Huge thank you to Poppy/Little, Brown Books for Young Readers and Netgalley for this ARC!

Sam’s Review:

I adored Fiona Wood’s Six Impossible Things, but I think I may love Wildlife even more. Fiona Wood continues her trend of writing some beautifully flawed individuals and she does it with such an ample amount of humour, that is so easy to fall in love with her characters and stories.

First off, I want to quickly mention that this book references two of my favourite things: Daria and Melina Marchetta. Daria is one of my all time favourite television shows (seriously, I cn watch it over and over) and Melina Marchetta has written a good chunk of my favourite books, so kudos to Finoa Wood for her awesome references!

But seriously, I loved Sibylle and Lou. I loved Lou before, but I think having her attempt to come to terms with Fred’s death in this story may have made her my favourite of Wood’s characters. Lou is someone easy to sympathize with, yet she doesn’t want people’s pity or even acknowledgement, so when she is forced to share a house with five other girls, it’s no wonder she has no desire to connect with them — she’s so cut off from the rest of the world so it’s great to watch her grow through the story and take the small steps to come back to the real world, no matter how difficult it is. I’ve been in her shoes before, and let me tell you — Wood captures Lou’s mental state perfectly, and her journal entries really solidify who she thinks she is and who she might want to become.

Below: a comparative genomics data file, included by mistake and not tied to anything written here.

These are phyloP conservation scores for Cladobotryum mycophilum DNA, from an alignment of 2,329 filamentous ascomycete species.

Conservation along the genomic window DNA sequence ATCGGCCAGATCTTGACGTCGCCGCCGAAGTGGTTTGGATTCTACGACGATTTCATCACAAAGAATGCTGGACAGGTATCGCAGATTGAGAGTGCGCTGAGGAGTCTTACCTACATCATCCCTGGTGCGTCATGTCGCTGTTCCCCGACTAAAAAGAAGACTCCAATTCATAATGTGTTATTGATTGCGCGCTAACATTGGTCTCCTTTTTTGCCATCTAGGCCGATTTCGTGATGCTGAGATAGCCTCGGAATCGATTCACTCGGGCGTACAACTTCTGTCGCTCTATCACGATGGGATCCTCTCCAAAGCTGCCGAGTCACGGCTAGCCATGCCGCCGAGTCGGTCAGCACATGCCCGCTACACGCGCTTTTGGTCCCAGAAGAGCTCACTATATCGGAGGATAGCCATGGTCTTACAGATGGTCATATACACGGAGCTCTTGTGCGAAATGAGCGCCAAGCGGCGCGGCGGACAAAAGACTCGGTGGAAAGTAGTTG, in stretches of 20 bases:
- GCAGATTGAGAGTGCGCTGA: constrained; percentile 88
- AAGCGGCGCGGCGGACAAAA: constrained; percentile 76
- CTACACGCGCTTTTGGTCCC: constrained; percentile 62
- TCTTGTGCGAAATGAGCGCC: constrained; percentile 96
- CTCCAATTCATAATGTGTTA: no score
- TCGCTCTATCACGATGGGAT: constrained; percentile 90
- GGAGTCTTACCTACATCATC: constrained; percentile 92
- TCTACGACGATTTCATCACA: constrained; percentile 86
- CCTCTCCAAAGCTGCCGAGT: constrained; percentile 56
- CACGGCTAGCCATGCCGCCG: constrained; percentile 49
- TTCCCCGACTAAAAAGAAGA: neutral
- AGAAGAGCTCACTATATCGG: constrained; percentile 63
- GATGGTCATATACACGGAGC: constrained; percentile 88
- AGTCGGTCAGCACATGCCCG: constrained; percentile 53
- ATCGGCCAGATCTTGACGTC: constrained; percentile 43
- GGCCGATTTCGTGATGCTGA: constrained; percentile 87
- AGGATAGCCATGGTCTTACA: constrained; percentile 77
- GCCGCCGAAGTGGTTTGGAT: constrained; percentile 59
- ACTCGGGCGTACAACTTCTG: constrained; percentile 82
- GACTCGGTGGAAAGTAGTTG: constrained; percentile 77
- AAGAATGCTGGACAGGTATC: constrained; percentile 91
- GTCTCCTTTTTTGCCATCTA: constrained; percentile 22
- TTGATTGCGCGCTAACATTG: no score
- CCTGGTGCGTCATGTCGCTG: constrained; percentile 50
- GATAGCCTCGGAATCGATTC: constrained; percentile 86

Then there is Sibylle, who was adorkable and also really flawed. In her case, Sib has the problem that she’s not ready to let go of certain things — in particular her friendship with Holly, who is in fact, a crappy, malicious, manipulative individual. She’s so focused on trying to grow into her own skin and because she’s such a passive person, she allows Holly to control her in a lot of ways. It’s definitely not a healthy relationship, but I think many of us can relate to having a friend who we know is toxic and we need to find a way to remove ourselves from them, and Holly is a tough nut to get rid of! Sib is just wonderfully realistic and her emotions and breakdowns are something I think many of us out there have dealt with.

Even though I loved all the characters in this book (seriously, all of them, even that jerk, Ben), no one comes as close to being as horrific as Holly. Holly is such a memorable character because she’s an awful, crappy, evil person, and yet she too has flaws because she’s so oblivious to others and their feelings. She can be down right evil, but I can say. I’ve known people like her, and that’s why she worked as an antagonist for Sib and Lou in this story. She is someone you want to scream at and tell her to get over herself, but you recognize it’s easier said than done.

The prose in this book is always engaging, and I loved that this story was very sex positive. We need MORE of this in YA! I loved that Sib’s mom had a speech about sex, in particularly the ins and outs, the dos and don’ts, but most of all “sex is an important, but be safe about it.” Seriously, that bit was awesome! In fact, how sex as a topic is approached in this book is wonderful, and I loved it.

Seriously, this book is fantastic. It’s amazingly thoughtful and it breaths such wonderful characters who are unforgettable. I was so heartbroken when the story was finally over, because it meant I didn’t get to spend anymore time with Sib and Lou (and that Michael kid, he’s a cutie.)